Sadly, gender-based discrimination happens quite often in the state of New Jersey. If you believe you were a victim of gender-based discrimination in your workplace, there are options that can help you get the justice you deserve. An experienced employment law attorney can help you assess your options and fight to enforce your rights against an employer who demonstrates bias against women or men. Yes, even men can be victims of gender discrimination.
Understanding How Gender Discrimination Occurs in the Workplace
Simply put, gender discrimination in the workplace occurs when certain adverse acts or behaviors motivated by the employee’s gender negatively affect an employee’s ability to do their work. Gender discrimination affects employees at all levels and may involve th wrongful firing employees of a certain gender, pay disparities, and opportunities denied. According to New Jersey law, it is unlawful for an employer to discriminate against an employee based on gender, specifically when making employment decisions including, but not limited to;
- Deciding whether to transfer, promote, or discharge an employee;
- Setting pay levels, job assignments, employee benefits, or other terms, conditions, or privileges of employment.
So, an employer cannot deny you a promotion, fire you, demote you, among other things, because of your gender. However, it is crucial for you to note that there are exceptions to this rule. For example, an employer may be allowed to discriminate against potential or current employees based on gender in those situations where gender is a “bona fide occupational qualification.” Generally, gender applies to the bona fide occupational qualification if only one specific gender is necessary to perform job duties.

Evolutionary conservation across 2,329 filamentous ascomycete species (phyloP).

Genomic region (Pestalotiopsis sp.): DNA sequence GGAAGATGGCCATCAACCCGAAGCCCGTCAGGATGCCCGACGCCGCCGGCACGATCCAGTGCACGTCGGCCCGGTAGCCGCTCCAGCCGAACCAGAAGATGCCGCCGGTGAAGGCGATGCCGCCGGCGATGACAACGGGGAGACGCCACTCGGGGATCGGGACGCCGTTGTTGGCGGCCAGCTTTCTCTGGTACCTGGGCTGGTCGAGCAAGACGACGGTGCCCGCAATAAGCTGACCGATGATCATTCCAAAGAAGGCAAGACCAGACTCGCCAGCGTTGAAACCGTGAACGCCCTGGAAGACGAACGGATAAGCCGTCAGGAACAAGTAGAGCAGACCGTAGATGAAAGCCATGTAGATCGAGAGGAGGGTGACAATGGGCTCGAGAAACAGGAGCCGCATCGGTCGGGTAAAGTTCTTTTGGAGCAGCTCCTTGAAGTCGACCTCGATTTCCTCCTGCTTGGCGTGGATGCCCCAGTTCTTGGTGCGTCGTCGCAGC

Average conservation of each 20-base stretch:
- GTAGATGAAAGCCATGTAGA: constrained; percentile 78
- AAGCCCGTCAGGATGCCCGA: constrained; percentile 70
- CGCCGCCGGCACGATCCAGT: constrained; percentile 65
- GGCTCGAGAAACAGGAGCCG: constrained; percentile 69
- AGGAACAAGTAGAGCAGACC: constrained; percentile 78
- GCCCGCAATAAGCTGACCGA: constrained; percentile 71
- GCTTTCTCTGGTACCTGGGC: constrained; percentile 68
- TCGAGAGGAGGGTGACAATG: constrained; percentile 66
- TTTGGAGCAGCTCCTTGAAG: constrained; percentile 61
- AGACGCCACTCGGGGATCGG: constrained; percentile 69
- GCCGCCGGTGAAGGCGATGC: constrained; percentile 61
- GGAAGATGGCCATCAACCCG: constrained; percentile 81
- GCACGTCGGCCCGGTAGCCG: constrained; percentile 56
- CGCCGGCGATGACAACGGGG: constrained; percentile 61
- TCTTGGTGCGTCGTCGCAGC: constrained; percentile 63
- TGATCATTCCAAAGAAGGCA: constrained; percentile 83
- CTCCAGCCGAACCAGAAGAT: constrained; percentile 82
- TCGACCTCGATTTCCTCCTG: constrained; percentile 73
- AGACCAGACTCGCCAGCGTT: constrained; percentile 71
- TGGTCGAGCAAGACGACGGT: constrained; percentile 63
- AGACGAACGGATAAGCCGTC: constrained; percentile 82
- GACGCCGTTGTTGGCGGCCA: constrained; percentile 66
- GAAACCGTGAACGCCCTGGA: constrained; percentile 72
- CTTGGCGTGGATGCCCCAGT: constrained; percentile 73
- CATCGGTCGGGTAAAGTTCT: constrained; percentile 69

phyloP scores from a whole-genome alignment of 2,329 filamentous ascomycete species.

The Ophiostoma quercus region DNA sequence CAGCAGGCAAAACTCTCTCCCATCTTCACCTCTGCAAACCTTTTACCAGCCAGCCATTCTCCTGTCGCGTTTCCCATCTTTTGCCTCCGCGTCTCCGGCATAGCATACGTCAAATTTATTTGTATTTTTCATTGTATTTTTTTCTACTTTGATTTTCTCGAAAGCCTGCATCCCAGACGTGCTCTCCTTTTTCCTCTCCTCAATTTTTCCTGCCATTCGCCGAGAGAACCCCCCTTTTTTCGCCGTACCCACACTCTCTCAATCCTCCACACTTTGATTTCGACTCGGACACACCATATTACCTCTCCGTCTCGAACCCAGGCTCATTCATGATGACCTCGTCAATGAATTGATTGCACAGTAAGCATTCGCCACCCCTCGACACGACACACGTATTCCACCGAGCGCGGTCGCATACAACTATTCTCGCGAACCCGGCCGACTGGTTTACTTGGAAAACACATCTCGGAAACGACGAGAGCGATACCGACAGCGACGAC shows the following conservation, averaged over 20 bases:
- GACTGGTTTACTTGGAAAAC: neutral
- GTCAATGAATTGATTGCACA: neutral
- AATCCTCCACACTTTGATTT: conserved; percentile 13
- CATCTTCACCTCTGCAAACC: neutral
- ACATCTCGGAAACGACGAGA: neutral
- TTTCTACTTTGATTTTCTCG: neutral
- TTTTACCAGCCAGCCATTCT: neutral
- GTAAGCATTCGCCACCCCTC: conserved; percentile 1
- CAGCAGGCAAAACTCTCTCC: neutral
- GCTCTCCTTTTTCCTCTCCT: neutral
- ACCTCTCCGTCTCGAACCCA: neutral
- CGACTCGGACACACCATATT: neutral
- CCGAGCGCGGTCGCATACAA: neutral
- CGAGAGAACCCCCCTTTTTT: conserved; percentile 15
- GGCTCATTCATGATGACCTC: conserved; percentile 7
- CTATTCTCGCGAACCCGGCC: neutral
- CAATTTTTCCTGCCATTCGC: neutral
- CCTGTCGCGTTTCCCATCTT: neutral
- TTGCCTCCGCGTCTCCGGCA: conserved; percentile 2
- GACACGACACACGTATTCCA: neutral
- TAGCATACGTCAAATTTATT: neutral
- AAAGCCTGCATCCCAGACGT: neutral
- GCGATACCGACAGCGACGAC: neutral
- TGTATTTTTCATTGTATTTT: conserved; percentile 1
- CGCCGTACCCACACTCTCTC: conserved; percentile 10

Establishing a Case of Gender Discrimination
Generally, as an employee alleging a claim of gender-based discrimination, you must prove that despite performing your job at a level sufficient to meet your employer’s expectations, your employer still took adverse employment action against you due to your gender. To prove this, you need things such as witness statements and copies of work-related memos or documentation. It might also help if you obtained evidence that shows a history of similar situations in the workplace.
Unfortunately, sometimes, obtaining hard evidence is difficult. So, what happens if you cannot get hard evidence? In such a case, you should try obtaining circumstantial evidence because circumstantial evidence is sometimes allowed in court. Simply put, circumstantial evidence is evidence of a particular fact from which an individual may reasonably infer the existence of another fact. One example of circumstantial evidence would be if you were not directly told you were not promoted because you are a woman/man, but the employer promoted only men/women.
After you offer evidence to prove you were discriminated against because of your gender, the burden will shift to your employer. If your employer offers a reason for their action(s), you will then have a chance to dispute their reason. If you manage to establish gender discrimination, you may recover damages.
Contact Our Office Today for Legal Help
If you, a loved one, or co-worker has been the victim of gender discrimination at the workplace, you should speak to an employment law attorney. Contact the Trabosh Law Firm and allow us to fight for your right to a workplace free from gender discrimination.